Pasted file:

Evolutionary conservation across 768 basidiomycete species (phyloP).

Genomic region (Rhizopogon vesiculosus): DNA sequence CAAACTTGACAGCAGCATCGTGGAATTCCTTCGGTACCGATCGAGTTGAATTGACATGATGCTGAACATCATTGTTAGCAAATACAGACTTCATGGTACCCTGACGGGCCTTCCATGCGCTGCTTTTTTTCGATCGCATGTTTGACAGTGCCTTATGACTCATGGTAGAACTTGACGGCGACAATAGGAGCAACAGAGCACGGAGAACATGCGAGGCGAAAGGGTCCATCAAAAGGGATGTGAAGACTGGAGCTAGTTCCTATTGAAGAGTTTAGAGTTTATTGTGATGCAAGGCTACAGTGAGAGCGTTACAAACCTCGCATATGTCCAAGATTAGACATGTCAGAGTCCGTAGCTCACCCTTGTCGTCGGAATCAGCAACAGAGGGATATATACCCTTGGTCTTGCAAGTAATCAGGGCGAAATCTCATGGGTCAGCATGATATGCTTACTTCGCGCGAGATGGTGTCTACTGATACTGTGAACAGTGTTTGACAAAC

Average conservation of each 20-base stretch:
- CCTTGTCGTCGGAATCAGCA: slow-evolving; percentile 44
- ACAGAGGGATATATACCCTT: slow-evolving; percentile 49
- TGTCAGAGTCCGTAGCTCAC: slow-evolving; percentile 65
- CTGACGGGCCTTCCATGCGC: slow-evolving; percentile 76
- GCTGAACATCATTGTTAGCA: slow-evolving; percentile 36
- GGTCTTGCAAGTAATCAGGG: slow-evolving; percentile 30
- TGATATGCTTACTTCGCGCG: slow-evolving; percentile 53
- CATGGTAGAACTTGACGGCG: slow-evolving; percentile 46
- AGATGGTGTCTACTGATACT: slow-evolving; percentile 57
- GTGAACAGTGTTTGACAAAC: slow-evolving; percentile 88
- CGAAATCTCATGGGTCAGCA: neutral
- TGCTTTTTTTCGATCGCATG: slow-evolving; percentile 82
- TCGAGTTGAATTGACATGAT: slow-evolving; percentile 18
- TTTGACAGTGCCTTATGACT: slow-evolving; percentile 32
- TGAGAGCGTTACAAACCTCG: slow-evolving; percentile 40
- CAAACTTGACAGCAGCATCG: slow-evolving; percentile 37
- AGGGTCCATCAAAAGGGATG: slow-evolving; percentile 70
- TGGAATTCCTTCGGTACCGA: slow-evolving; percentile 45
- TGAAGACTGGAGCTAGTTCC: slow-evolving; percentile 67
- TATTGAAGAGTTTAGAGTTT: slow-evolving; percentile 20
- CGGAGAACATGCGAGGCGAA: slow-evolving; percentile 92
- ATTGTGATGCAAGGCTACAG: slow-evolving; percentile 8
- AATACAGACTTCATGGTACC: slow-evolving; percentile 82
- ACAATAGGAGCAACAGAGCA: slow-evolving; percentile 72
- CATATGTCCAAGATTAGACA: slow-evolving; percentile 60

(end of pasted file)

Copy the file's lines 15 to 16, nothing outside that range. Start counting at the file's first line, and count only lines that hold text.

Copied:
- TGCTTTTTTTCGATCGCATG: slow-evolving; percentile 82
- TCGAGTTGAATTGACATGAT: slow-evolving; percentile 18